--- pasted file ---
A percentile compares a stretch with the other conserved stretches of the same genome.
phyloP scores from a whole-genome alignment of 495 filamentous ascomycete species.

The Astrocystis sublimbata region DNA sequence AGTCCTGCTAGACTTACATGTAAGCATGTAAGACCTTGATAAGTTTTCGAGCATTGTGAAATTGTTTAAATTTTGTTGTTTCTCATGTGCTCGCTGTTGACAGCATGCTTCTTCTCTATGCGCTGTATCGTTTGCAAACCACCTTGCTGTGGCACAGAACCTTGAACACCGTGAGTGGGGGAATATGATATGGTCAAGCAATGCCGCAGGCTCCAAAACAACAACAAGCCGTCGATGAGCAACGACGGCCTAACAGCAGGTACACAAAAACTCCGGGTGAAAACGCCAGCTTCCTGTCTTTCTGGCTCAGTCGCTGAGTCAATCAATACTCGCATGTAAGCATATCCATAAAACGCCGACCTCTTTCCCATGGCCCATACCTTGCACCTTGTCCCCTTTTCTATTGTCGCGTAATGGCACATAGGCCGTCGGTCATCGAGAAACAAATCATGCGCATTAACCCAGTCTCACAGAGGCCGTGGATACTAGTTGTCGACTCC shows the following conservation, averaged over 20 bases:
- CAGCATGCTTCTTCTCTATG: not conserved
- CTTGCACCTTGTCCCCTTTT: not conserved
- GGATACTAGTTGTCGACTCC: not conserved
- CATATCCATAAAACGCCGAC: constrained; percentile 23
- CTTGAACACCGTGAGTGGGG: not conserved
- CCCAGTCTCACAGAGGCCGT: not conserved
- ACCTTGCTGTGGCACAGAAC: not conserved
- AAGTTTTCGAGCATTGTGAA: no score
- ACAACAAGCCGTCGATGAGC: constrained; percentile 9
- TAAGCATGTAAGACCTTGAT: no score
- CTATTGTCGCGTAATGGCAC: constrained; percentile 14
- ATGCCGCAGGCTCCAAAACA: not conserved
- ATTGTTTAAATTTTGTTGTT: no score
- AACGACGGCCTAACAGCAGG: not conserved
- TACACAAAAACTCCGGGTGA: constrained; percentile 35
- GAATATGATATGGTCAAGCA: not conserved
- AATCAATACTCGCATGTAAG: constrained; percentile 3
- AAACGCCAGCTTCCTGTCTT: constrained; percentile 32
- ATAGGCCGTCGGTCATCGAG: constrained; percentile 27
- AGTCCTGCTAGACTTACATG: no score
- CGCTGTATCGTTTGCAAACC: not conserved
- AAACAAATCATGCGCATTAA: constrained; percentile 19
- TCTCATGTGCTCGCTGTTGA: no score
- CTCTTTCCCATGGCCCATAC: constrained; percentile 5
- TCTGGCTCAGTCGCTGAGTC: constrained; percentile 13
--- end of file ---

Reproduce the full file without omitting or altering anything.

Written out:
A percentile compares a stretch with the other conserved stretches of the same genome.
phyloP scores from a whole-genome alignment of 495 filamentous ascomycete species.

The Astrocystis sublimbata region DNA sequence AGTCCTGCTAGACTTACATGTAAGCATGTAAGACCTTGATAAGTTTTCGAGCATTGTGAAATTGTTTAAATTTTGTTGTTTCTCATGTGCTCGCTGTTGACAGCATGCTTCTTCTCTATGCGCTGTATCGTTTGCAAACCACCTTGCTGTGGCACAGAACCTTGAACACCGTGAGTGGGGGAATATGATATGGTCAAGCAATGCCGCAGGCTCCAAAACAACAACAAGCCGTCGATGAGCAACGACGGCCTAACAGCAGGTACACAAAAACTCCGGGTGAAAACGCCAGCTTCCTGTCTTTCTGGCTCAGTCGCTGAGTCAATCAATACTCGCATGTAAGCATATCCATAAAACGCCGACCTCTTTCCCATGGCCCATACCTTGCACCTTGTCCCCTTTTCTATTGTCGCGTAATGGCACATAGGCCGTCGGTCATCGAGAAACAAATCATGCGCATTAACCCAGTCTCACAGAGGCCGTGGATACTAGTTGTCGACTCC shows the following conservation, averaged over 20 bases:
- CAGCATGCTTCTTCTCTATG: not conserved
- CTTGCACCTTGTCCCCTTTT: not conserved
- GGATACTAGTTGTCGACTCC: not conserved
- CATATCCATAAAACGCCGAC: constrained; percentile 23
- CTTGAACACCGTGAGTGGGG: not conserved
- CCCAGTCTCACAGAGGCCGT: not conserved
- ACCTTGCTGTGGCACAGAAC: not conserved
- AAGTTTTCGAGCATTGTGAA: no score
- ACAACAAGCCGTCGATGAGC: constrained; percentile 9
- TAAGCATGTAAGACCTTGAT: no score
- CTATTGTCGCGTAATGGCAC: constrained; percentile 14
- ATGCCGCAGGCTCCAAAACA: not conserved
- ATTGTTTAAATTTTGTTGTT: no score
- AACGACGGCCTAACAGCAGG: not conserved
- TACACAAAAACTCCGGGTGA: constrained; percentile 35
- GAATATGATATGGTCAAGCA: not conserved
- AATCAATACTCGCATGTAAG: constrained; percentile 3
- AAACGCCAGCTTCCTGTCTT: constrained; percentile 32
- ATAGGCCGTCGGTCATCGAG: constrained; percentile 27
- AGTCCTGCTAGACTTACATG: no score
- CGCTGTATCGTTTGCAAACC: not conserved
- AAACAAATCATGCGCATTAA: constrained; percentile 19
- TCTCATGTGCTCGCTGTTGA: no score
- CTCTTTCCCATGGCCCATAC: constrained; percentile 5
- TCTGGCTCAGTCGCTGAGTC: constrained; percentile 13